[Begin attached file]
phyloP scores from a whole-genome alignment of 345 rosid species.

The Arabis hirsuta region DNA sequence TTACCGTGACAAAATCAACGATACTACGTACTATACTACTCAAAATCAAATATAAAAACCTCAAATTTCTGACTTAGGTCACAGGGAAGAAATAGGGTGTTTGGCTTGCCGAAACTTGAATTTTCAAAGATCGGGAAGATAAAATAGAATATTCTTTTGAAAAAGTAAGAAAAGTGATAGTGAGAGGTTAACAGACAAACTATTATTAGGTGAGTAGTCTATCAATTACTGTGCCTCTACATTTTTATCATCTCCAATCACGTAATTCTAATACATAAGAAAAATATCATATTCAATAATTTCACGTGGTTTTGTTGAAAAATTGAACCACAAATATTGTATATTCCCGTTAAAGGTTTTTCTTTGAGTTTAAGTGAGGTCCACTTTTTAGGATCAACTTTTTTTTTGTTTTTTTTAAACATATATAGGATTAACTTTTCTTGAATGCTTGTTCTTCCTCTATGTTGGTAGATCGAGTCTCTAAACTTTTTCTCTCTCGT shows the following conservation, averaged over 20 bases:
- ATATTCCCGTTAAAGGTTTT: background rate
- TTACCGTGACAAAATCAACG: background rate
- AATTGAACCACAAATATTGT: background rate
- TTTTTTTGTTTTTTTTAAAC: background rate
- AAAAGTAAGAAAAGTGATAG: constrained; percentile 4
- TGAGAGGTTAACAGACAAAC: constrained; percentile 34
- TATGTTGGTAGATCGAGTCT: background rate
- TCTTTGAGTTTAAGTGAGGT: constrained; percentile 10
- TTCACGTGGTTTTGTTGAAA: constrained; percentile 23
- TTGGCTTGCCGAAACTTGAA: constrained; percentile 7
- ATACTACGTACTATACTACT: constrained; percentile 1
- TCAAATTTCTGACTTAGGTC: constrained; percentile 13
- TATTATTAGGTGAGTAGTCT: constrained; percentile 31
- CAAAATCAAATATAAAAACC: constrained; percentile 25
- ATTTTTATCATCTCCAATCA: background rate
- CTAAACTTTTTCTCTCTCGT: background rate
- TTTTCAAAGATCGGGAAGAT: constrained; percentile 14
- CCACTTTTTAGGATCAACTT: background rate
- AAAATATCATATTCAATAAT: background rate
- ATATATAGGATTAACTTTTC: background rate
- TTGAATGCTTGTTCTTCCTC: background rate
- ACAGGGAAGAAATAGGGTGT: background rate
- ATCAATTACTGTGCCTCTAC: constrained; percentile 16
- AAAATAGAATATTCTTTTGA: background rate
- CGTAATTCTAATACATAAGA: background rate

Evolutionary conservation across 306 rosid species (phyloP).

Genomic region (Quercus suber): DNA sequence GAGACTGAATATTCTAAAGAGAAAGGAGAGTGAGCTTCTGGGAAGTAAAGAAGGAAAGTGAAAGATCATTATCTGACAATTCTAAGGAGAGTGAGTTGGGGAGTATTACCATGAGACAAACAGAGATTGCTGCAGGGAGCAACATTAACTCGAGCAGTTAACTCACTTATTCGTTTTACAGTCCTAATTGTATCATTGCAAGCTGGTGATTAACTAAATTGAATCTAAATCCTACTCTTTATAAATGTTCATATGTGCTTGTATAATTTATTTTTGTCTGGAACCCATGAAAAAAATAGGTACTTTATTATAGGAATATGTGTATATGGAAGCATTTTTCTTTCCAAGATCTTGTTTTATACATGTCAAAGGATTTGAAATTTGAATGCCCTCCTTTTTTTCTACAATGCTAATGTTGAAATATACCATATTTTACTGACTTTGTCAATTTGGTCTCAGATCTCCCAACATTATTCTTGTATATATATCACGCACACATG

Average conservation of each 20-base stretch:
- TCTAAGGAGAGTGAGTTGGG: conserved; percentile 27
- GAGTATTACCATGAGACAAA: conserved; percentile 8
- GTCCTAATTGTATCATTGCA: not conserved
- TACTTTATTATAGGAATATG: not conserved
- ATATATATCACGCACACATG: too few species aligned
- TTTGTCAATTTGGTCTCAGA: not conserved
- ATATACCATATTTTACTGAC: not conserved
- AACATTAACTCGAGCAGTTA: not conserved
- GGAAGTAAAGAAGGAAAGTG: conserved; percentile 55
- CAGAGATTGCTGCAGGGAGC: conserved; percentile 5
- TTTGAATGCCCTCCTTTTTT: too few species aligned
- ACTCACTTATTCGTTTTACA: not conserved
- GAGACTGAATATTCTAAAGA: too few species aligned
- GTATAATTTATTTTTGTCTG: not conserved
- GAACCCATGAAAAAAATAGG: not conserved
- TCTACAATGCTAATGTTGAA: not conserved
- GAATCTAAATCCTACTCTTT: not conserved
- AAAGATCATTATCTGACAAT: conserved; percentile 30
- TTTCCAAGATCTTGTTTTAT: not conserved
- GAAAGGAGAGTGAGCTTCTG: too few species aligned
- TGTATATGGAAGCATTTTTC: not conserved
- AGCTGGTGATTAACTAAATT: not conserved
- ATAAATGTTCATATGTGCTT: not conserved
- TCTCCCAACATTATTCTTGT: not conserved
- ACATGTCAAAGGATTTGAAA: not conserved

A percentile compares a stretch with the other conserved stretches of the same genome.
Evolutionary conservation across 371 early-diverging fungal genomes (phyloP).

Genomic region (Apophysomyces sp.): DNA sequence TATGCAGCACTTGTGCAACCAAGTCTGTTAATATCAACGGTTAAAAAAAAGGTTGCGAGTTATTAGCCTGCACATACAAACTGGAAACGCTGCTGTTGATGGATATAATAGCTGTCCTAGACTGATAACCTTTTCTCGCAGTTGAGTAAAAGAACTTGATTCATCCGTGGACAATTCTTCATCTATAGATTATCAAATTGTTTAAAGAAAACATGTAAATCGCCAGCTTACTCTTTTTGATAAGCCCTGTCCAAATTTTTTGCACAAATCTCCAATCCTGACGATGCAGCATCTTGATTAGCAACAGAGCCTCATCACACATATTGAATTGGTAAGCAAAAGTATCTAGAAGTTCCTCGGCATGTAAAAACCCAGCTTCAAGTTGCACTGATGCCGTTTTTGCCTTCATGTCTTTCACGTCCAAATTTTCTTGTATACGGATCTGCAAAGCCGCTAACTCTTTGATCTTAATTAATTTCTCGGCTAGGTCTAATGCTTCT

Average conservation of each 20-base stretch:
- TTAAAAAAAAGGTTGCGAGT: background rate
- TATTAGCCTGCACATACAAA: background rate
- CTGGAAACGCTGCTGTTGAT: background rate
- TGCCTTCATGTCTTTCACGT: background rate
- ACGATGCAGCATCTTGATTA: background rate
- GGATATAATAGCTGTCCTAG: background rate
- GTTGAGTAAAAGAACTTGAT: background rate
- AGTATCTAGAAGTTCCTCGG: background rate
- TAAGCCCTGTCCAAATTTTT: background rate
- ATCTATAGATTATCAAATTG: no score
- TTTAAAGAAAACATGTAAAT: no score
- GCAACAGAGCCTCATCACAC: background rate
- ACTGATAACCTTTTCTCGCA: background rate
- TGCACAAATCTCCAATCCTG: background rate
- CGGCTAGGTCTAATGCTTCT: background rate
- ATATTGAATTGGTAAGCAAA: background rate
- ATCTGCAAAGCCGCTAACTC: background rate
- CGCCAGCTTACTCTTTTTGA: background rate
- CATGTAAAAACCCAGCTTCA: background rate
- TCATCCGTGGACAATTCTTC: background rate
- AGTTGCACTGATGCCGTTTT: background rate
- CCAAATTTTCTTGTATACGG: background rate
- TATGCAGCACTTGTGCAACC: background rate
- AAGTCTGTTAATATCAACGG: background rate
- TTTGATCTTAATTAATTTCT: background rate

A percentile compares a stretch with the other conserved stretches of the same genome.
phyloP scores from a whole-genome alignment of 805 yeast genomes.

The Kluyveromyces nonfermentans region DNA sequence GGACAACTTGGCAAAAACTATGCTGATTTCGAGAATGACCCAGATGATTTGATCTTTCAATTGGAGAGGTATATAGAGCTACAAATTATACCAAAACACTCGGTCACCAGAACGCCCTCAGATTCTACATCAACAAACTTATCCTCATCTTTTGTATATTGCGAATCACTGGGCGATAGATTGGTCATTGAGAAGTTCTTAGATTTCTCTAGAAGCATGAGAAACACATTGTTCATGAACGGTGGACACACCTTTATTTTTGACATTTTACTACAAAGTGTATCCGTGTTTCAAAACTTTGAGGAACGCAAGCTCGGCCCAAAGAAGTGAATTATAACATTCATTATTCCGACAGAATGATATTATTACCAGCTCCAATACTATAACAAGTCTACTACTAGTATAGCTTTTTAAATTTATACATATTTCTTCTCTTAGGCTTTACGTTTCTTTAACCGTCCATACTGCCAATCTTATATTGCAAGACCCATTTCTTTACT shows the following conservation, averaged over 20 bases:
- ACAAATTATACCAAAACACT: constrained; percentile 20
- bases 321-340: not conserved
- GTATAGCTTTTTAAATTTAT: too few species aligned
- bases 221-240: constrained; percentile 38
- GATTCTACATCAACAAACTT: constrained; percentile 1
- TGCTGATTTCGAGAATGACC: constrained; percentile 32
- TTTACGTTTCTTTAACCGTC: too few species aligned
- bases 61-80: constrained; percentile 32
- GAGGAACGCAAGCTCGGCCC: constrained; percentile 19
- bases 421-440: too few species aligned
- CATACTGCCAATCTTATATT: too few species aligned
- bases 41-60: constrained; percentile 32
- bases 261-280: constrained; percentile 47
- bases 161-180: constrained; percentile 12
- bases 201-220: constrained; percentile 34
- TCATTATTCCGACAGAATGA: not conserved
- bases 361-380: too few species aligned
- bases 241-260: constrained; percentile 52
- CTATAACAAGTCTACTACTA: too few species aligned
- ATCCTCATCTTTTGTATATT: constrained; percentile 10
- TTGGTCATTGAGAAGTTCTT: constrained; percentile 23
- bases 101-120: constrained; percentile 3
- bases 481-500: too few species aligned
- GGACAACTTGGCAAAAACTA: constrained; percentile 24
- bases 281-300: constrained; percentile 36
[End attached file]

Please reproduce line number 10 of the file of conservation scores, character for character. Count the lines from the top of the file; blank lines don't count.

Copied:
- TCTTTGAGTTTAAGTGAGGT: constrained; percentile 10